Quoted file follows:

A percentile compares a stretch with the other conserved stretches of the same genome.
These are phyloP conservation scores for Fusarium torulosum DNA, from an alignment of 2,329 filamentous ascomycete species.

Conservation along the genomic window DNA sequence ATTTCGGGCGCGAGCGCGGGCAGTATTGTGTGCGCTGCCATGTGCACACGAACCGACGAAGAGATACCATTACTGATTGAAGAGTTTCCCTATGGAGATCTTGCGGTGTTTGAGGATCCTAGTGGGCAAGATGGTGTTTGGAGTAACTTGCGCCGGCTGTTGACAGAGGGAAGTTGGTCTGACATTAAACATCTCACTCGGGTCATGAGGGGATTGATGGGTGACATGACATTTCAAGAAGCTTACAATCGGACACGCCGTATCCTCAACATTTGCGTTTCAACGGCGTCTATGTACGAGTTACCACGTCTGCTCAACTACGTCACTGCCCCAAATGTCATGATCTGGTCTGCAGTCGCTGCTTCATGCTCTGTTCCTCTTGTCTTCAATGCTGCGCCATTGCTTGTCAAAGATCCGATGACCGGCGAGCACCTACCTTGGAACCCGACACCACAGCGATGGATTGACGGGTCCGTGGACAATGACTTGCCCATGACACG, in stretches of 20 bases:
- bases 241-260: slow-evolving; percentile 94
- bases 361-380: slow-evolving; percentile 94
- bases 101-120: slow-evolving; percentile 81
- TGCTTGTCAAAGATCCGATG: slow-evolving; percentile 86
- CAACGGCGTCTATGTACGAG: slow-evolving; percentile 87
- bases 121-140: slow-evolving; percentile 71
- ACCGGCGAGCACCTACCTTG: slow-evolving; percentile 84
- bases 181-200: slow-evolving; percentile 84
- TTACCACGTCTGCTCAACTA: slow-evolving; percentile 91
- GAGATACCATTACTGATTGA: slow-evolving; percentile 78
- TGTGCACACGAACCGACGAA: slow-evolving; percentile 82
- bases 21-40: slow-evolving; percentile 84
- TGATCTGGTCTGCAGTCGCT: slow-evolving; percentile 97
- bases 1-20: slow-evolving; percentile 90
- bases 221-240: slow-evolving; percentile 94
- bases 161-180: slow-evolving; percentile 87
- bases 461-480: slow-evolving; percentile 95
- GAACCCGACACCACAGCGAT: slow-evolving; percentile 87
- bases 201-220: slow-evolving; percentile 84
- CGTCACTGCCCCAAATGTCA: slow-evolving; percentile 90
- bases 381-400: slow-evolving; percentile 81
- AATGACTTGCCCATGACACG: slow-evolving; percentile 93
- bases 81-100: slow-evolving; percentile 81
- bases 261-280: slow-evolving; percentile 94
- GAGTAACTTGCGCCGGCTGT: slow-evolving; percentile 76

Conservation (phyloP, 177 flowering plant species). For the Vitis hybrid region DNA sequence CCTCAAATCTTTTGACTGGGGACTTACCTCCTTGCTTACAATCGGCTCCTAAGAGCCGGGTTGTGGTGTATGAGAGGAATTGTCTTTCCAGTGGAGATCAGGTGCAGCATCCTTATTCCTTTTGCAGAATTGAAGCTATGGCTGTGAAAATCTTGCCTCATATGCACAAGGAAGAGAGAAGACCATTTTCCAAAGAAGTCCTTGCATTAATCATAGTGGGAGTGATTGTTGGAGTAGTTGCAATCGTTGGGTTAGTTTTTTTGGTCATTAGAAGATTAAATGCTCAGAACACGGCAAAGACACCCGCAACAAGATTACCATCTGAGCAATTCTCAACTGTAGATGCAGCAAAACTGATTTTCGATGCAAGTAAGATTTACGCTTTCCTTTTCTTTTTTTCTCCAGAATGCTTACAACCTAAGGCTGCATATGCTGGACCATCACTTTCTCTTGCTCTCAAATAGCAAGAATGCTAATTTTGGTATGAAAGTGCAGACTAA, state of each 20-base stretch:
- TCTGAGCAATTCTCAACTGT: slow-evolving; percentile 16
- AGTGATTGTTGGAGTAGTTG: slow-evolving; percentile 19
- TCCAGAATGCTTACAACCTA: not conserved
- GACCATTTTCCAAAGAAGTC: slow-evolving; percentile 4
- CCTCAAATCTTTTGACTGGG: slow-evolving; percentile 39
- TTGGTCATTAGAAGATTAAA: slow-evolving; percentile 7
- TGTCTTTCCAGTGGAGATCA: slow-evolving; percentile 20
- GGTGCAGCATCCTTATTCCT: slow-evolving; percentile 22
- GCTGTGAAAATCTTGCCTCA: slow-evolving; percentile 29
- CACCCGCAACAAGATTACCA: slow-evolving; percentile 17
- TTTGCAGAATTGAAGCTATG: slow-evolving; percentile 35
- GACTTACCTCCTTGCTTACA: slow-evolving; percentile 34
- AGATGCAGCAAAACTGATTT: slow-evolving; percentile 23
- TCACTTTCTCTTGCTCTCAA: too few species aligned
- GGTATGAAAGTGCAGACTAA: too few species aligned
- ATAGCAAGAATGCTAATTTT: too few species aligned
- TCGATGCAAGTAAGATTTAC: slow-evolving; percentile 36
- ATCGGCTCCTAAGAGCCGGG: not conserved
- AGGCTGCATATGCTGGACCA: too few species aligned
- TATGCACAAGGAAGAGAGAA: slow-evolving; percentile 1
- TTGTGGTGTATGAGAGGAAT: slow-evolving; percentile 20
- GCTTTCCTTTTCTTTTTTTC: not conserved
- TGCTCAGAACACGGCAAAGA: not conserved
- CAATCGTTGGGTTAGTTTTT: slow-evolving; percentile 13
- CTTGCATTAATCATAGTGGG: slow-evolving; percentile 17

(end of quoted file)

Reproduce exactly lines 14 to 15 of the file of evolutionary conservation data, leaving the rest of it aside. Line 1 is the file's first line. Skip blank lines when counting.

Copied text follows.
- TGTGCACACGAACCGACGAA: slow-evolving; percentile 82
- bases 21-40: slow-evolving; percentile 84